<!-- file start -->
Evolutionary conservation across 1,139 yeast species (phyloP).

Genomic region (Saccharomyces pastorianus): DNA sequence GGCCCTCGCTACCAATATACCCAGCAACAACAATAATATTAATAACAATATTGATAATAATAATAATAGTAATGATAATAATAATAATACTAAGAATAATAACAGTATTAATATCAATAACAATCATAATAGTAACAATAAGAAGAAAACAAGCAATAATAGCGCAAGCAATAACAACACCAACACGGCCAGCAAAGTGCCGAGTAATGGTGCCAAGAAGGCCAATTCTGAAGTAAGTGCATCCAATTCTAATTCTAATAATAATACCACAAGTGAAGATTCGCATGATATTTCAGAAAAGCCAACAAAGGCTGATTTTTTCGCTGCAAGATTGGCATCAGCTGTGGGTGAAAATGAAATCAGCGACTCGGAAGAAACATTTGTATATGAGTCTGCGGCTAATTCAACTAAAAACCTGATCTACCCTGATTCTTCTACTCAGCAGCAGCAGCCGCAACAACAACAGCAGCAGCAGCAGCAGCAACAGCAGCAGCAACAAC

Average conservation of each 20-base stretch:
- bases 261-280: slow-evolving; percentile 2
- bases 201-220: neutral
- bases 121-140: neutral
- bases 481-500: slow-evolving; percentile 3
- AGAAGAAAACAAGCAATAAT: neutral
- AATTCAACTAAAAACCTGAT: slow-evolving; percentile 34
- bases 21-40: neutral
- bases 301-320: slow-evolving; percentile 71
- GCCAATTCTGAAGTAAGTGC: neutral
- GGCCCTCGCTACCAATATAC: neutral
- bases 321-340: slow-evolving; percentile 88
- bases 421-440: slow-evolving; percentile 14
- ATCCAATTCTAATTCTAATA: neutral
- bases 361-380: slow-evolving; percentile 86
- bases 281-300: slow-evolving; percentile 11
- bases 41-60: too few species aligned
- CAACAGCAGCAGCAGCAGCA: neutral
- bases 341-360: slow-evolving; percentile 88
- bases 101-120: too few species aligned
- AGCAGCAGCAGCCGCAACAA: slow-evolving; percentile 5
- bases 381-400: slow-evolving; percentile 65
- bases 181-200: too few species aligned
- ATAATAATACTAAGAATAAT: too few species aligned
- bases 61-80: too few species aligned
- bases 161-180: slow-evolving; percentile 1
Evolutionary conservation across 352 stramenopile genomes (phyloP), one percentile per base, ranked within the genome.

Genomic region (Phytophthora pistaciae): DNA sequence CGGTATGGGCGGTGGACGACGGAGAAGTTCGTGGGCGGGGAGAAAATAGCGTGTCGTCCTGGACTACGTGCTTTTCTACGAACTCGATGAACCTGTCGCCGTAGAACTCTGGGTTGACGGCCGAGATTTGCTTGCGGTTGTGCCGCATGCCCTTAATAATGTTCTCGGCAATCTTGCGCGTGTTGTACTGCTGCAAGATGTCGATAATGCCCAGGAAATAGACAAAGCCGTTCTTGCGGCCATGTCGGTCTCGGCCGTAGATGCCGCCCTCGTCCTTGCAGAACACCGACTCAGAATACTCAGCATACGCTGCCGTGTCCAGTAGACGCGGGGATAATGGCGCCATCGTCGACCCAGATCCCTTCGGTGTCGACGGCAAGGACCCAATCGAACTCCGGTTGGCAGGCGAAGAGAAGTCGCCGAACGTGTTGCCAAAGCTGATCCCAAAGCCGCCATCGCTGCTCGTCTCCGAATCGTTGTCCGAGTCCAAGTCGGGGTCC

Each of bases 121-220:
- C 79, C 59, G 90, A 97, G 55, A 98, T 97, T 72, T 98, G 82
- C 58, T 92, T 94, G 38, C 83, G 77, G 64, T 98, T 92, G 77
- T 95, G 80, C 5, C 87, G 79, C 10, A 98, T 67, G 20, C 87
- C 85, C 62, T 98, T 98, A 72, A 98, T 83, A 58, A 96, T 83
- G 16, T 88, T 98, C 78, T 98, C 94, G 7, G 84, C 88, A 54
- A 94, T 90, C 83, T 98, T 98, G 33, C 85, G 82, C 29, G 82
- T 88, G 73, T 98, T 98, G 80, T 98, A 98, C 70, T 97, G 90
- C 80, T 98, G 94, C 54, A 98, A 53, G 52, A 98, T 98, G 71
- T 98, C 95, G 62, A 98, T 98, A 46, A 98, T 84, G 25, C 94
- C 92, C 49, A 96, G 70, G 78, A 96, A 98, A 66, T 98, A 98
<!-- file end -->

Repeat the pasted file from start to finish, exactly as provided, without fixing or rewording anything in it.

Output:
Evolutionary conservation across 1,139 yeast species (phyloP).

Genomic region (Saccharomyces pastorianus): DNA sequence GGCCCTCGCTACCAATATACCCAGCAACAACAATAATATTAATAACAATATTGATAATAATAATAATAGTAATGATAATAATAATAATACTAAGAATAATAACAGTATTAATATCAATAACAATCATAATAGTAACAATAAGAAGAAAACAAGCAATAATAGCGCAAGCAATAACAACACCAACACGGCCAGCAAAGTGCCGAGTAATGGTGCCAAGAAGGCCAATTCTGAAGTAAGTGCATCCAATTCTAATTCTAATAATAATACCACAAGTGAAGATTCGCATGATATTTCAGAAAAGCCAACAAAGGCTGATTTTTTCGCTGCAAGATTGGCATCAGCTGTGGGTGAAAATGAAATCAGCGACTCGGAAGAAACATTTGTATATGAGTCTGCGGCTAATTCAACTAAAAACCTGATCTACCCTGATTCTTCTACTCAGCAGCAGCAGCCGCAACAACAACAGCAGCAGCAGCAGCAGCAACAGCAGCAGCAACAAC

Average conservation of each 20-base stretch:
- bases 261-280: slow-evolving; percentile 2
- bases 201-220: neutral
- bases 121-140: neutral
- bases 481-500: slow-evolving; percentile 3
- AGAAGAAAACAAGCAATAAT: neutral
- AATTCAACTAAAAACCTGAT: slow-evolving; percentile 34
- bases 21-40: neutral
- bases 301-320: slow-evolving; percentile 71
- GCCAATTCTGAAGTAAGTGC: neutral
- GGCCCTCGCTACCAATATAC: neutral
- bases 321-340: slow-evolving; percentile 88
- bases 421-440: slow-evolving; percentile 14
- ATCCAATTCTAATTCTAATA: neutral
- bases 361-380: slow-evolving; percentile 86
- bases 281-300: slow-evolving; percentile 11
- bases 41-60: too few species aligned
- CAACAGCAGCAGCAGCAGCA: neutral
- bases 341-360: slow-evolving; percentile 88
- bases 101-120: too few species aligned
- AGCAGCAGCAGCCGCAACAA: slow-evolving; percentile 5
- bases 381-400: slow-evolving; percentile 65
- bases 181-200: too few species aligned
- ATAATAATACTAAGAATAAT: too few species aligned
- bases 61-80: too few species aligned
- bases 161-180: slow-evolving; percentile 1
Evolutionary conservation across 352 stramenopile genomes (phyloP), one percentile per base, ranked within the genome.

Genomic region (Phytophthora pistaciae): DNA sequence CGGTATGGGCGGTGGACGACGGAGAAGTTCGTGGGCGGGGAGAAAATAGCGTGTCGTCCTGGACTACGTGCTTTTCTACGAACTCGATGAACCTGTCGCCGTAGAACTCTGGGTTGACGGCCGAGATTTGCTTGCGGTTGTGCCGCATGCCCTTAATAATGTTCTCGGCAATCTTGCGCGTGTTGTACTGCTGCAAGATGTCGATAATGCCCAGGAAATAGACAAAGCCGTTCTTGCGGCCATGTCGGTCTCGGCCGTAGATGCCGCCCTCGTCCTTGCAGAACACCGACTCAGAATACTCAGCATACGCTGCCGTGTCCAGTAGACGCGGGGATAATGGCGCCATCGTCGACCCAGATCCCTTCGGTGTCGACGGCAAGGACCCAATCGAACTCCGGTTGGCAGGCGAAGAGAAGTCGCCGAACGTGTTGCCAAAGCTGATCCCAAAGCCGCCATCGCTGCTCGTCTCCGAATCGTTGTCCGAGTCCAAGTCGGGGTCC

Each of bases 121-220:
- C 79, C 59, G 90, A 97, G 55, A 98, T 97, T 72, T 98, G 82
- C 58, T 92, T 94, G 38, C 83, G 77, G 64, T 98, T 92, G 77
- T 95, G 80, C 5, C 87, G 79, C 10, A 98, T 67, G 20, C 87
- C 85, C 62, T 98, T 98, A 72, A 98, T 83, A 58, A 96, T 83
- G 16, T 88, T 98, C 78, T 98, C 94, G 7, G 84, C 88, A 54
- A 94, T 90, C 83, T 98, T 98, G 33, C 85, G 82, C 29, G 82
- T 88, G 73, T 98, T 98, G 80, T 98, A 98, C 70, T 97, G 90
- C 80, T 98, G 94, C 54, A 98, A 53, G 52, A 98, T 98, G 71
- T 98, C 95, G 62, A 98, T 98, A 46, A 98, T 84, G 25, C 94
- C 92, C 49, A 96, G 70, G 78, A 96, A 98, A 66, T 98, A 98